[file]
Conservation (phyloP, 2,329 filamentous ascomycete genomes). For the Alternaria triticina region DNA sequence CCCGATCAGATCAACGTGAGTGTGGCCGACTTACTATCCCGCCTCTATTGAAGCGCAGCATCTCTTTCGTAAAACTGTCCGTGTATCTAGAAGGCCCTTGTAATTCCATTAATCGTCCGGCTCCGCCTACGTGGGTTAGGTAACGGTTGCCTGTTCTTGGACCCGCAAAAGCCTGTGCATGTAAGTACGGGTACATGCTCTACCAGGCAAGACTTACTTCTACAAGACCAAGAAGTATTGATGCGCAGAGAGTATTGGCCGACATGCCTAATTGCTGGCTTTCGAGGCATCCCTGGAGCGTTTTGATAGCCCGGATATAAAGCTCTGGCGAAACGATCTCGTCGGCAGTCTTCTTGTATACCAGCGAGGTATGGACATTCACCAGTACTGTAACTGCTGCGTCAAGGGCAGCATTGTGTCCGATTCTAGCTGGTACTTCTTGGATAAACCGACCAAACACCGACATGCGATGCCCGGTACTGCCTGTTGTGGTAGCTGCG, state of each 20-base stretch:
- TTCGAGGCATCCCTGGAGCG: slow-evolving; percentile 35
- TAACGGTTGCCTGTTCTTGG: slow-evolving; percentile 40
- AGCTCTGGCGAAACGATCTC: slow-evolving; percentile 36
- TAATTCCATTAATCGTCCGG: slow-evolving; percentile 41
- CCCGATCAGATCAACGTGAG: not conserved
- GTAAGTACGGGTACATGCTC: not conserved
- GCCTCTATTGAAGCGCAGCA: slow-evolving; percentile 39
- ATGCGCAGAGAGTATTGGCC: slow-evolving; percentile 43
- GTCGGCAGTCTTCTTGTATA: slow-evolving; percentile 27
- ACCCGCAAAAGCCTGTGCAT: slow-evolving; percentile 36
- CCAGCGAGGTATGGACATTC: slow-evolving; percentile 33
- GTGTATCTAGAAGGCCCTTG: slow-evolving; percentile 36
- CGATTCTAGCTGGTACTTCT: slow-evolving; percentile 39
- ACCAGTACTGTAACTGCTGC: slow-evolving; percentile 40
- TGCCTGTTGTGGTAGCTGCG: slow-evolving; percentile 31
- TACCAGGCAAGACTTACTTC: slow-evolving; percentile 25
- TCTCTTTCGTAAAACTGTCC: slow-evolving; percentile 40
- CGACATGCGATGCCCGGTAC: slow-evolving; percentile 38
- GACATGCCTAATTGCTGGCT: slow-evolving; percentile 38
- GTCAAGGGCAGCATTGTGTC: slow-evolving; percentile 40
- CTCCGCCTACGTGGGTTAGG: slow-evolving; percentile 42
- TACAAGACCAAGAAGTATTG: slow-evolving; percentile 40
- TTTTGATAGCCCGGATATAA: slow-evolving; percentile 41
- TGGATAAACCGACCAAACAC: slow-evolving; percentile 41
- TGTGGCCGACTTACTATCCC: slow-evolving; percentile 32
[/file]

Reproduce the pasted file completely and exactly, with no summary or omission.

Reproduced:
Conservation (phyloP, 2,329 filamentous ascomycete genomes). For the Alternaria triticina region DNA sequence CCCGATCAGATCAACGTGAGTGTGGCCGACTTACTATCCCGCCTCTATTGAAGCGCAGCATCTCTTTCGTAAAACTGTCCGTGTATCTAGAAGGCCCTTGTAATTCCATTAATCGTCCGGCTCCGCCTACGTGGGTTAGGTAACGGTTGCCTGTTCTTGGACCCGCAAAAGCCTGTGCATGTAAGTACGGGTACATGCTCTACCAGGCAAGACTTACTTCTACAAGACCAAGAAGTATTGATGCGCAGAGAGTATTGGCCGACATGCCTAATTGCTGGCTTTCGAGGCATCCCTGGAGCGTTTTGATAGCCCGGATATAAAGCTCTGGCGAAACGATCTCGTCGGCAGTCTTCTTGTATACCAGCGAGGTATGGACATTCACCAGTACTGTAACTGCTGCGTCAAGGGCAGCATTGTGTCCGATTCTAGCTGGTACTTCTTGGATAAACCGACCAAACACCGACATGCGATGCCCGGTACTGCCTGTTGTGGTAGCTGCG, state of each 20-base stretch:
- TTCGAGGCATCCCTGGAGCG: slow-evolving; percentile 35
- TAACGGTTGCCTGTTCTTGG: slow-evolving; percentile 40
- AGCTCTGGCGAAACGATCTC: slow-evolving; percentile 36
- TAATTCCATTAATCGTCCGG: slow-evolving; percentile 41
- CCCGATCAGATCAACGTGAG: not conserved
- GTAAGTACGGGTACATGCTC: not conserved
- GCCTCTATTGAAGCGCAGCA: slow-evolving; percentile 39
- ATGCGCAGAGAGTATTGGCC: slow-evolving; percentile 43
- GTCGGCAGTCTTCTTGTATA: slow-evolving; percentile 27
- ACCCGCAAAAGCCTGTGCAT: slow-evolving; percentile 36
- CCAGCGAGGTATGGACATTC: slow-evolving; percentile 33
- GTGTATCTAGAAGGCCCTTG: slow-evolving; percentile 36
- CGATTCTAGCTGGTACTTCT: slow-evolving; percentile 39
- ACCAGTACTGTAACTGCTGC: slow-evolving; percentile 40
- TGCCTGTTGTGGTAGCTGCG: slow-evolving; percentile 31
- TACCAGGCAAGACTTACTTC: slow-evolving; percentile 25
- TCTCTTTCGTAAAACTGTCC: slow-evolving; percentile 40
- CGACATGCGATGCCCGGTAC: slow-evolving; percentile 38
- GACATGCCTAATTGCTGGCT: slow-evolving; percentile 38
- GTCAAGGGCAGCATTGTGTC: slow-evolving; percentile 40
- CTCCGCCTACGTGGGTTAGG: slow-evolving; percentile 42
- TACAAGACCAAGAAGTATTG: slow-evolving; percentile 40
- TTTTGATAGCCCGGATATAA: slow-evolving; percentile 41
- TGGATAAACCGACCAAACAC: slow-evolving; percentile 41
- TGTGGCCGACTTACTATCCC: slow-evolving; percentile 32